The Wolverine

2014 Michigan Football Preview

The Wolverine: Covering University of Michigan Football and Sports

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Page 172 of 275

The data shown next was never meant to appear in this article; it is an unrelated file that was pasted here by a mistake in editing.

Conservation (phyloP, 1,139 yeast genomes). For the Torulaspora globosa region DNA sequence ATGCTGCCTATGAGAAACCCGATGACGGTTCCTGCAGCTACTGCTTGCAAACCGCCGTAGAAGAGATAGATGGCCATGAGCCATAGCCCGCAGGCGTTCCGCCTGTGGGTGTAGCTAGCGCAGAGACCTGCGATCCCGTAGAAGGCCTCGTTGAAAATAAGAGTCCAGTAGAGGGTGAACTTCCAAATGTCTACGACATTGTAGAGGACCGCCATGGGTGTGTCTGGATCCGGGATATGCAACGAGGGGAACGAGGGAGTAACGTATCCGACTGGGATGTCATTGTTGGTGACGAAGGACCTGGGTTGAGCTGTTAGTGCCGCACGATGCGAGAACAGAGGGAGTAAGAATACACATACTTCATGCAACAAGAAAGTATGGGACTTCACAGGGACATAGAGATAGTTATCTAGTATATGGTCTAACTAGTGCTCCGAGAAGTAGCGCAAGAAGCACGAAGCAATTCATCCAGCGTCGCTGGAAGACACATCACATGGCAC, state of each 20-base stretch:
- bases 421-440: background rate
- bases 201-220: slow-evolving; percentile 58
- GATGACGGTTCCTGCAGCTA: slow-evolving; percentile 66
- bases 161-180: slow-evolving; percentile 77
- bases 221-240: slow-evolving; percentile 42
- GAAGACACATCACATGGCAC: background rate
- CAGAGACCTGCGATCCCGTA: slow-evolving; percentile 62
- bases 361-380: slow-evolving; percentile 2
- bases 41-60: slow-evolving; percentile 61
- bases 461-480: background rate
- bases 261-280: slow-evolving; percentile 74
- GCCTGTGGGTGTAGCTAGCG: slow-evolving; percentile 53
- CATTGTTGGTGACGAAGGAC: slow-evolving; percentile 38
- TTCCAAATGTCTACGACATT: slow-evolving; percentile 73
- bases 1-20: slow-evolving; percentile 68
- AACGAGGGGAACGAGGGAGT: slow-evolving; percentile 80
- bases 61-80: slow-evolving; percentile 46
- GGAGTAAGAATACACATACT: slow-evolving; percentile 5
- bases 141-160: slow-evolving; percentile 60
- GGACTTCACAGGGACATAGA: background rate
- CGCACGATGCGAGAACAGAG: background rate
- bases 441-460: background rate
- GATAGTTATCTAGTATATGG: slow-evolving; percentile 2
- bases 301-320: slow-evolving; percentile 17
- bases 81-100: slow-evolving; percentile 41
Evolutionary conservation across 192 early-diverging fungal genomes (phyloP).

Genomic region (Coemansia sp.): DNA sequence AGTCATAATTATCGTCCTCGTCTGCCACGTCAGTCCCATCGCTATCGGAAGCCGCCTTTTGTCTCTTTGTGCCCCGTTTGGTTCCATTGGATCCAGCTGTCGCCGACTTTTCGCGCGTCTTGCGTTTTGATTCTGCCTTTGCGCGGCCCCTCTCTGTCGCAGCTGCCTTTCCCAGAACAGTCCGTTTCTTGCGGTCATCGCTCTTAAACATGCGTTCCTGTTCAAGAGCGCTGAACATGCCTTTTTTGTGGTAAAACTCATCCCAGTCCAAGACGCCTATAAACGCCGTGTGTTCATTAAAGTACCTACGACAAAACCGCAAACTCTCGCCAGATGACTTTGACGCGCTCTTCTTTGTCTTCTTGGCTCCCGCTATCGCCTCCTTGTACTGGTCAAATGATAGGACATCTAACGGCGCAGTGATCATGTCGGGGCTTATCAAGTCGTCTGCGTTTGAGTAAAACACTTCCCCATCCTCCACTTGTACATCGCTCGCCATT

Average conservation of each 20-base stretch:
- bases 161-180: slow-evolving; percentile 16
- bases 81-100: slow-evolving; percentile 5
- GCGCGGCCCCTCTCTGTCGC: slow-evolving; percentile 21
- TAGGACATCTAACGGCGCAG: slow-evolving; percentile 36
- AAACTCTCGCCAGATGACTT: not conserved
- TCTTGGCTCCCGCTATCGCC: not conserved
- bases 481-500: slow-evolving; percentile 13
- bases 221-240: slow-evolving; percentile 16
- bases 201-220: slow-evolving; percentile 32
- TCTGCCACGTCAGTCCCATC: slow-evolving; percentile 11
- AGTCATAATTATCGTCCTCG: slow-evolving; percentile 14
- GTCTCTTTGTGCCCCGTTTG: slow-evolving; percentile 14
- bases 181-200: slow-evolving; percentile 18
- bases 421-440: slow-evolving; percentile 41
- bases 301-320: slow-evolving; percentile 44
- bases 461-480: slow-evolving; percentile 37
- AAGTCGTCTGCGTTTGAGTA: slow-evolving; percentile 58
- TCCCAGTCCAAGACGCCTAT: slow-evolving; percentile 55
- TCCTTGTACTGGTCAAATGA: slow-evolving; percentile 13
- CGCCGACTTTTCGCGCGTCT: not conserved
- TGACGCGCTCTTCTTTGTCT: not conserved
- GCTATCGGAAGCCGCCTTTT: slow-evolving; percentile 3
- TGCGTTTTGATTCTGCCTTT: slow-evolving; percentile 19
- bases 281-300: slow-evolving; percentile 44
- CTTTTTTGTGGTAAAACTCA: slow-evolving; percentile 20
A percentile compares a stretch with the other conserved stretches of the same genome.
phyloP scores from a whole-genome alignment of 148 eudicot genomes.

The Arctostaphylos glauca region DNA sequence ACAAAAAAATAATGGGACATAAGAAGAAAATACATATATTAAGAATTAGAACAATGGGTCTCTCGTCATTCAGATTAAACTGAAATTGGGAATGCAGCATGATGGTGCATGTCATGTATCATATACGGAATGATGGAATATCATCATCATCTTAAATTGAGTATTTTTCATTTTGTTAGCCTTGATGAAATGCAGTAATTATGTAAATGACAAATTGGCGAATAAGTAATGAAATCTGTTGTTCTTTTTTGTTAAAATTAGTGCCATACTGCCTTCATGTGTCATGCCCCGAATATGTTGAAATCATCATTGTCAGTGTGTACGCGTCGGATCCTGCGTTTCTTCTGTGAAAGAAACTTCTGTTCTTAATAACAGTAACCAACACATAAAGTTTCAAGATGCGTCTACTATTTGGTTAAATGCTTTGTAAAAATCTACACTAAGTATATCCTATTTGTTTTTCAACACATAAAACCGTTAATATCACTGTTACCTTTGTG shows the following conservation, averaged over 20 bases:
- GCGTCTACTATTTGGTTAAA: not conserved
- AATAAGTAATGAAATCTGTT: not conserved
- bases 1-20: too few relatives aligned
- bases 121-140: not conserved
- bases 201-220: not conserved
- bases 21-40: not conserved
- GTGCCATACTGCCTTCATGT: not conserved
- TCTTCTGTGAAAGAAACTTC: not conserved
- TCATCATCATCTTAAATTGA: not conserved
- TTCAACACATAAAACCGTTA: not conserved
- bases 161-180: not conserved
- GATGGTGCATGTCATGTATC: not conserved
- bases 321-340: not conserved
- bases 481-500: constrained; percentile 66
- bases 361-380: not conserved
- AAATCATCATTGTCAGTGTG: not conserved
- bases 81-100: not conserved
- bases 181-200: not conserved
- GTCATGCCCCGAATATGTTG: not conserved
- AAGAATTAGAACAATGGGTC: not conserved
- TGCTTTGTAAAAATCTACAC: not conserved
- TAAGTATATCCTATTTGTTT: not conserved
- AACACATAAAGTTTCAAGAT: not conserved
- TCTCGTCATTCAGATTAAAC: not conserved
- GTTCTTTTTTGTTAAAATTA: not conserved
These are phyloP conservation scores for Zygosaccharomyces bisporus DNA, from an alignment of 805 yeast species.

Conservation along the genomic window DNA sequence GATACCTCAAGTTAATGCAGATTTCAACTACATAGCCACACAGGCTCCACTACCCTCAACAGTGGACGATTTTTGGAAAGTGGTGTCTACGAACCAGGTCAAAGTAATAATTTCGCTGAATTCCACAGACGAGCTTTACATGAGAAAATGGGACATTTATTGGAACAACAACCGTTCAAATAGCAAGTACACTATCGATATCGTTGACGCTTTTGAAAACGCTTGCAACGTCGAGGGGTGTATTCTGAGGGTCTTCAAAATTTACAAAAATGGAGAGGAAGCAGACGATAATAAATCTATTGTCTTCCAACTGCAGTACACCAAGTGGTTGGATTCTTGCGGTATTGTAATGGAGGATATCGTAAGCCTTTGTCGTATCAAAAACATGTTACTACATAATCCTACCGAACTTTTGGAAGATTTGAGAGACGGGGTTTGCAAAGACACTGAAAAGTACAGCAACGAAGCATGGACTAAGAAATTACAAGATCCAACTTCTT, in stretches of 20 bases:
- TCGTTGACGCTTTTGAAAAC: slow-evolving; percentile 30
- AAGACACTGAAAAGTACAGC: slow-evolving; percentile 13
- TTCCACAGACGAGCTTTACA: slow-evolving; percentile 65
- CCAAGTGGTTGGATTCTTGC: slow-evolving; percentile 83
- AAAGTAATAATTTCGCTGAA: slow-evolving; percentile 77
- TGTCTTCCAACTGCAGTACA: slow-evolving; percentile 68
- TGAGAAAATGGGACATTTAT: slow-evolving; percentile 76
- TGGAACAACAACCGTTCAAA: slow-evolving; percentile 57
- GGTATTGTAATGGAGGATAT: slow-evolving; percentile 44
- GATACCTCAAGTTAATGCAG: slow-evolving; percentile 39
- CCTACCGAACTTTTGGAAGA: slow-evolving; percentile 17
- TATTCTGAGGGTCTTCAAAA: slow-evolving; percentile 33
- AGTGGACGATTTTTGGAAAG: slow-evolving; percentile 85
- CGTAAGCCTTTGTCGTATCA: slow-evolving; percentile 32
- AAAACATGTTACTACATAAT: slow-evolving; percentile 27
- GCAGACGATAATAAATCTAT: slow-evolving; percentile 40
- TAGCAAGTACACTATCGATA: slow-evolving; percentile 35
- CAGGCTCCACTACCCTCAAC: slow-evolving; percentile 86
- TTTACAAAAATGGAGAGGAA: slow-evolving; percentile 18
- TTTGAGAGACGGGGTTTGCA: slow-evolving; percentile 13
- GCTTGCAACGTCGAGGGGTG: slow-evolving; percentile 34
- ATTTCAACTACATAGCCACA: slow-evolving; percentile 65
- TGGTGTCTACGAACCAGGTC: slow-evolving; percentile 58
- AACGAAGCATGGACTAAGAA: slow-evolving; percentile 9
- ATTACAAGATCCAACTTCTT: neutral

THE WOLVERINE 2014 FOOTBALL PREVIEW ■ 171 it's not about me and what I do. It's who I'm doing it for. I am not playing for Dennis Norfleet anymore. I am playing for the team and putting us in a good position. I have a lot of people depending on me to get us past the 25. I do it for my teammates. When I step back there, I'm thinking about my teammates, the coaches and the fans. That is my job, to get us past the 25 and get extra." In his first two seasons in Ann Arbor, Nor- fleet has certainly made an impact. He returned a total of 75 kickoffs for 1,765 yards in 2012 and 2013, and already ranks second on U-M's career lists in both categories. In fact, with just seven more re- turns and 229 return yards he will break the all-time records set by Steve Breaston (81 returns for 1,993 yards from 2003-06). With Norfleet's career kickoff return aver- age of 23.5 yards per return — which ranks eighth in program history among players who amassed at least 20 returns — he will likely own the yardage record after just 10 more runbacks. At his current pace, Nor- fleet will be more than 1,500 yards ahead of Breaston by the end of his senior year. With every return, Norfleet — whose ca- reer long of 44 yards came against Indiana last season — looks at everything past the 25-yard line as gravy, a way to go above and beyond expectations and do something truly special. It's the same outlook he has on life, in general. After a tough childhood, splitting time between Wisconsin and Detroit — liv- ing with his mother, a friend's family and his grandparents — and struggling with a learning disability, Norfleet earned his way to the University of Michigan. And now that a running lane has opened up in front of him, he's racing toward the goal line. Getting The Offer When Norfleet was 9 years old, he stepped on a football field for the first time as a member of the Steelers, a youth club team in Racine, Wis. In a move that has come to define Norfleet's football identity, the Steel- ers' coaches put him back to field the first kickoff of the season. "My first kick return, it was like, I didn't know what to do," Norfleet recalled. "Ev- eryone was running toward me, and the only thing I knew was just to run as fast as I could. I can remember getting to around the 50-yard line, and how exciting it was when everyone was cheering." Norfleet spent his childhood moving back and forth between Racine and Detroit, where he was born. In Wisconsin, he sometimes stayed with his mother, other times with the family of his best friend, Mitchell Farr, whose father was the head coach of the youth-league Steelers. When he came back to Detroit, he was welcomed by his maternal grandmother, Sarah Mitchell, and her new husband, Kenny Mitchell. Although Norfleet made the best of his childhood, some things fell through the cracks during his nomadic existence. He struggled to read, eventually falling behind in school. Moving from one school district to another made it even harder to catch up. By the time Norfleet permanently moved back to Detroit the summer before sixth grade, he had learned to escape into football, leaving all his outside problems buried for those brief bursts of speed and athleticism, avoiding oncoming defenders rushing down the field. "To be honest, I wasn't looking that far ahead, at college and things," Norfleet said. "I wasn't thinking about playing college football. I just knew I wanted to be on the field, so I cherished every moment I could out there. I was just playing to have fun, because that's what I wanted to do. "As I started getting more and more into it, football became a big part of who I am. When I wasn't having a good day or some- thing was on my mind, the football field was where I went. I loved playing and it was fun, and you could be a part of something bigger than yourself." His grandparents, whom he lived with full time through middle and high school, helped support Norfleet while he continued to excel on the football field but struggled academically. Sarah Mitchell, who grew up playing bas- ketball and baseball, and Kenny Mitchell, who often took Fridays off work to travel to all of Norfleet's games, have been a huge source of motivation and inspiration from which Norfleet continues to draw. "She has helped get me through a lot," Norfleet said of his grandmother. "I rely on her every day. I love making her smile. And my granddad, he has been by my side since I can remember. "Those two are keeping me going. They got me through high school and everything I needed to do." At Martin Luther King High School, Nor- fleet was a force despite his small frame. In his final two seasons, he rushed for an impressive 3,913 yards and 58 touchdowns while adding eight scores on kickoff returns. rated him as the No. 236 over- all player nationally in the 2012 class, but he had just a handful of offers after his senior season. He made no secret about his dream of playing for the Wolverines, going to camps in Ann Arbor every summer with the hopes that he would catch the eye of a Michigan coach and earn an offer. The summer before his senior season, he saw fellow Detroit native Raymon Taylor earn an offer at Michigan's camp — but as time went on, and signing day drew closer, "I have learned it's not about me and what I do. It's who I'm doing it for. I am not playing for Dennis Norfleet anymore. I am playing for the team and putting us in a good position." NORFLEET After bringing back 75 kickoffs for 1,765 yards the past two seasons, Norfleet needs just seven runbacks and 229 return yards to set school records in both categories. PHOTO BY LON HORWEDEL 170-173.Dennis Norfleet.indd 171 6/19/14 2:43 PM

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